A coalition of groups calling for a moratorium on drilling in the Gulf of Mexico released research today after reviewing the frequency of accidents in the oil industry – at least those that get reported. By law, the oil industry is required by law to report accidents, and the public can also notify the National Response Center if they see a spill or witness an accident. FSRN’s Nell Abram has more.
Nell Abram: Anne Rolfes is the founding Director of the Louisiana Bucket Brigade. She joins us along to talk about what they found when they looked at reports submitted during a three week stint beginning in mid-September. Anne, thanks for joining us.
Anne Rolfes: Thanks for having me.
NA: You reviewed reports spanning just three weeks from – September 15 to October 6. What did you find? How many industry accidents were reported?
AR: Well, in the three week period we found that there were 94 accidents attributed to the industry. Some of those were reports from the oil industry, some were things that regular people observed and called in. But either way you slice it, that’s over 30 accidents a week.
NA: And that’s just Louisiana?
AR: These are accidents only off the coast of Louisiana and then to some degree, onshore. You know, we’re focusing on our state, of course if you widen the scope and look along Gulf Coast, it would be an even higher number.
NA: So, these numbers are anecdotal of a few weeks – how many accidents have been reported so far this year?
AR: To this point in the year there are over 1,500 accidents by the oil industry in our state. And last year, just as an example, there were 2,300. And so this is a problem that we know has gone on from year to year, where there are actually thousands of accidents every single year. And in Louisiana, and along the gulf region, it’s as if we’re used to this and we consider it business as usual. And one of the reasons that we have released this research is we want to wake people up and point out ‘hello, every week there are over 30 accidents’ and it’s long past time to end this drilling in the Gulf of Mexico.’
NA: You chose to report what you found in an infographic. What’s the big picture?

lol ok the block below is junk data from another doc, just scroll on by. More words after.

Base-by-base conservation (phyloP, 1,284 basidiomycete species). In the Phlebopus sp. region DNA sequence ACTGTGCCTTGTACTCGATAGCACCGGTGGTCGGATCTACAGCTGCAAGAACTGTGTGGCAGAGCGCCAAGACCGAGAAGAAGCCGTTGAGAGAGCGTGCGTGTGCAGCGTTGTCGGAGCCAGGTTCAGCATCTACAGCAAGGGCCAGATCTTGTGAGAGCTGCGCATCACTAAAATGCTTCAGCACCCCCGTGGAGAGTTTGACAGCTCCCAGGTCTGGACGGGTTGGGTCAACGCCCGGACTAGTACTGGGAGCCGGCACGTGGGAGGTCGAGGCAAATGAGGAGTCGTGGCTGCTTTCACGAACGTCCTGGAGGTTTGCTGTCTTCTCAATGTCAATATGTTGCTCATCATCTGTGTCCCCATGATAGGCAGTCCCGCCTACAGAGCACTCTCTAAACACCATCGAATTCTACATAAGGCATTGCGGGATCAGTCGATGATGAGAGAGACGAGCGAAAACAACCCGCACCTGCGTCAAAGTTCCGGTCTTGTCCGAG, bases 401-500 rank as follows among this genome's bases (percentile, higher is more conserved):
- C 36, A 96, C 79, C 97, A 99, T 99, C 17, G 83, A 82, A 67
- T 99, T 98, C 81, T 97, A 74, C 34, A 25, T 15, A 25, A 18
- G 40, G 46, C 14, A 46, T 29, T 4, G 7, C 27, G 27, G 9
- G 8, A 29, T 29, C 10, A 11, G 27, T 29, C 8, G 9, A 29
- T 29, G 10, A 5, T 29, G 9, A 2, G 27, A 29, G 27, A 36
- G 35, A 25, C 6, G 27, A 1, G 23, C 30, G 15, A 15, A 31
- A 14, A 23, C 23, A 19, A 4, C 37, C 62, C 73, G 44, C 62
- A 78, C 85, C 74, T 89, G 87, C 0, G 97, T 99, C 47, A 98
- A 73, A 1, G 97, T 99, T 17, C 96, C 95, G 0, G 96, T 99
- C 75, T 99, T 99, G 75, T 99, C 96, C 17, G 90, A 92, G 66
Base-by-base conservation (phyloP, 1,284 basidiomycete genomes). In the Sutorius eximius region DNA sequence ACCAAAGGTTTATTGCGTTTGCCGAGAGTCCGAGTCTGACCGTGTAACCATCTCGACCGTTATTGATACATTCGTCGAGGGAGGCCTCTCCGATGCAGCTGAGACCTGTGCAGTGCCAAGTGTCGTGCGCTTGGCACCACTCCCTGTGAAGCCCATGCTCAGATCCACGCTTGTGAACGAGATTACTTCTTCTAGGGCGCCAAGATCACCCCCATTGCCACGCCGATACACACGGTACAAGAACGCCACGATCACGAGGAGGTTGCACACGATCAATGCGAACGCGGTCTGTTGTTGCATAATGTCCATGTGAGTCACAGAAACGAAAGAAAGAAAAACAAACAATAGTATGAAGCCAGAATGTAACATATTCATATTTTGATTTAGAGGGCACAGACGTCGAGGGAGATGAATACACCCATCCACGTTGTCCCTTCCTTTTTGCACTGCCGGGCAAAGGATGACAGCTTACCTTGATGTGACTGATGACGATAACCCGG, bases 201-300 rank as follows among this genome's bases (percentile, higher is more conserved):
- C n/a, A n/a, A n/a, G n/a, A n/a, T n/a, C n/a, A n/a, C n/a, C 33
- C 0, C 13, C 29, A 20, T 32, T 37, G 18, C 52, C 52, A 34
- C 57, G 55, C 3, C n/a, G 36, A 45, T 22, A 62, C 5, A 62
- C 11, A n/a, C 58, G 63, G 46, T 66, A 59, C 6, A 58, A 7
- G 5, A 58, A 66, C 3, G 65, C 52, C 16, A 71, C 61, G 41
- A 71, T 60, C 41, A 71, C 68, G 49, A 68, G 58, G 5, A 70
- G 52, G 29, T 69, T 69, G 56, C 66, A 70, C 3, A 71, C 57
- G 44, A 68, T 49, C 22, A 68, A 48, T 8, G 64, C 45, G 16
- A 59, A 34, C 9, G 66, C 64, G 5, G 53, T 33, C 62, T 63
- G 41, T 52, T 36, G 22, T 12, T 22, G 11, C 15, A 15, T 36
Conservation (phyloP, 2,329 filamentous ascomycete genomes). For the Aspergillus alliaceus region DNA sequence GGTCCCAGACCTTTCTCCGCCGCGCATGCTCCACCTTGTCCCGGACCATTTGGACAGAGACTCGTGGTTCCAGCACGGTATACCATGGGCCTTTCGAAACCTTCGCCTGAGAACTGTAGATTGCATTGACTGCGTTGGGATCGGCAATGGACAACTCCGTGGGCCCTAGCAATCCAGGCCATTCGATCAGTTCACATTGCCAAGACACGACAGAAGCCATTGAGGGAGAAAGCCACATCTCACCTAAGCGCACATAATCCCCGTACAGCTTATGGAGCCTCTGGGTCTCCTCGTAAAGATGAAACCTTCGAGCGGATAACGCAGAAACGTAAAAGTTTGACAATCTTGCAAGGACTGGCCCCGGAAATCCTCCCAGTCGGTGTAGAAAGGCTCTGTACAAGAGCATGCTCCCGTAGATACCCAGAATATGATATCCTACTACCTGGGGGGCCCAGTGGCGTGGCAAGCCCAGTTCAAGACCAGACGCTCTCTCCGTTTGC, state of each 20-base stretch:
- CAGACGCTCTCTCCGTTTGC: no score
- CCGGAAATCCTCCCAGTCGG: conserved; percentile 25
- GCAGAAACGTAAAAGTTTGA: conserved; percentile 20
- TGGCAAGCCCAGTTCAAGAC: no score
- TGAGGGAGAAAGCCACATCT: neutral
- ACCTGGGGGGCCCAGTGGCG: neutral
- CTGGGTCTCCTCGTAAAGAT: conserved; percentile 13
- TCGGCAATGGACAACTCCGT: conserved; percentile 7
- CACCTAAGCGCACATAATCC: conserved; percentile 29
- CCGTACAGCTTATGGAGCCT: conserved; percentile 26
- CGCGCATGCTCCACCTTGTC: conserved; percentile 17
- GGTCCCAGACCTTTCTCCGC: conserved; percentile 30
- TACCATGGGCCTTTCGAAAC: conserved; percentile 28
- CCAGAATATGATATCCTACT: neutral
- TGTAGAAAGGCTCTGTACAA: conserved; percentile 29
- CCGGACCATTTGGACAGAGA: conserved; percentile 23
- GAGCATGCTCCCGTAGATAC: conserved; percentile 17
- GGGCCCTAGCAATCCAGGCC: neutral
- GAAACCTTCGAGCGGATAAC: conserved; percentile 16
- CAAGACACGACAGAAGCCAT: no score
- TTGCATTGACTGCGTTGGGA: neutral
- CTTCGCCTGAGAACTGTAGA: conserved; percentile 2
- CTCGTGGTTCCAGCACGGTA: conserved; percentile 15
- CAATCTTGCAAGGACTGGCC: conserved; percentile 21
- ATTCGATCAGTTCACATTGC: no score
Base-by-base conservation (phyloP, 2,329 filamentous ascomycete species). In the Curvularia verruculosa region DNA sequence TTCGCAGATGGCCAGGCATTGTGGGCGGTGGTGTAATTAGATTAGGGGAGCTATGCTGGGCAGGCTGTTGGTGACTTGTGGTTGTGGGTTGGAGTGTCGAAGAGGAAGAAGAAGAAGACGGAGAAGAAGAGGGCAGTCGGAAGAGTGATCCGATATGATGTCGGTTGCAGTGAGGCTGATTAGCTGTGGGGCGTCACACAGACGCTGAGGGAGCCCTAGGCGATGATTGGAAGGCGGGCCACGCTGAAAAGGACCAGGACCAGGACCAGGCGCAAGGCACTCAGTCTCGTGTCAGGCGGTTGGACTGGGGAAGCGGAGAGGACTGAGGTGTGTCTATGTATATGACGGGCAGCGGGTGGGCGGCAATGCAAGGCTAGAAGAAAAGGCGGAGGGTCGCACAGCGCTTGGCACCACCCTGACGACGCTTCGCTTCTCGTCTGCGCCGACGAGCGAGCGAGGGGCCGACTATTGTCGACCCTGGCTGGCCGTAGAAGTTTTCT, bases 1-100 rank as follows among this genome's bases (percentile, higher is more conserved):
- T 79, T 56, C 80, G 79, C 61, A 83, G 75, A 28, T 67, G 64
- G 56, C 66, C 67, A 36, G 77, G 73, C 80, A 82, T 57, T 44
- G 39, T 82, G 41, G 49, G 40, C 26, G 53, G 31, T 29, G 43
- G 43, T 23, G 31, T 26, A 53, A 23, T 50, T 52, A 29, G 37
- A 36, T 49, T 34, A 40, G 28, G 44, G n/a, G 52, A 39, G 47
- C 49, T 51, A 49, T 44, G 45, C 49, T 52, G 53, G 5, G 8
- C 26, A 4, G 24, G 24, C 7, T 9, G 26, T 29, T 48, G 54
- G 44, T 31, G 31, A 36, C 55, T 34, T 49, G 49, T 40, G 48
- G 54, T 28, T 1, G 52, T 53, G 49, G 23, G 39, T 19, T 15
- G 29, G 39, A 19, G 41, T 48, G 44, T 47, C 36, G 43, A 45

AR: We put our research onto a map because we felt that was the best way for people to understand it. And so our map shows simply the number of accidents, which was 94. We also have the temperature and we show that over the last three weeks, the temperature was three degrees higher than normal, than has been the average, let’s say. And then we also show on our map the true coastline of Louisiana. People like meteorologists and certainly the oil industry use a really a typical boot that we’re used to thinking of in regard to our state, but in fact, our coast is eroding, in large part because of the oil industry activities. So, we wanted to use this presentation as a change to talk about a lot of issues, not just the accidents, but the additional impacts of the oil industry, including climate change and coastal erosion.
NA: These numbers are pretty high – do you think this is a comprehensive analysis of the scope of accidents in the oil industry?
AR: Well, we know from our experience with the BP disaster that there simply has not been enough research done on the impacts to both human life and to marine life. You know, you won’t find what you don’t want to find, and so, of course, the powers that be here don’t want to talk about the serious impacts of the oil industry. But certainly we know that the shrimping industry has been effected, that they’re not making the catches that they were used to making before. But, in particular, if you look at our map, it shows that there were 15 reports that are labeled as ‘unknown’ – that means that there was no source attributed to those reports; and 11 of those were sheened on the water – that means that maybe somebody was in a boat or maybe somebody was flying over and saw a sheen in the Gulf of Mexico. What those 11 reports means, that are ‘unknown,’ is that’s at least 11 times that the oil industry was breaking the law, because they are required by law to report it when they have a spill. If you dig deeper, 11 times in 3 weeks means every other day there’s some sheen going out on the water. It’s a problem, there’s no doubt about that it’s a problem. The industry has denied, denied, denied it, but anybody who lives here understands the tremendous toll it’s taken.
NA: The map reflects both offshore and onshore incidents. Did you find anything that surprised you?
AR: There’s, just to look at one of the accidents, there was a release of fracking waste from a tank near Baton Rouge. So, you know, you have the traditional drilling that we think about, but we also have this additional industry of fracking that is putting a toll on us that nobody is really even discussing here. That’s our point, to give some form and numbers to the problem, so that we can, you know, again, have stronger advocacy to end the drilling.
That’s Anne Rolfes, founding Director of the Louisiana Bucket Brigade. They sampled oil industry accident reports submitted to National Response Center during a three week span. They’ll be updating the research on a bi-weekly basis, you’ll find their reports at LABucketBrigade.org.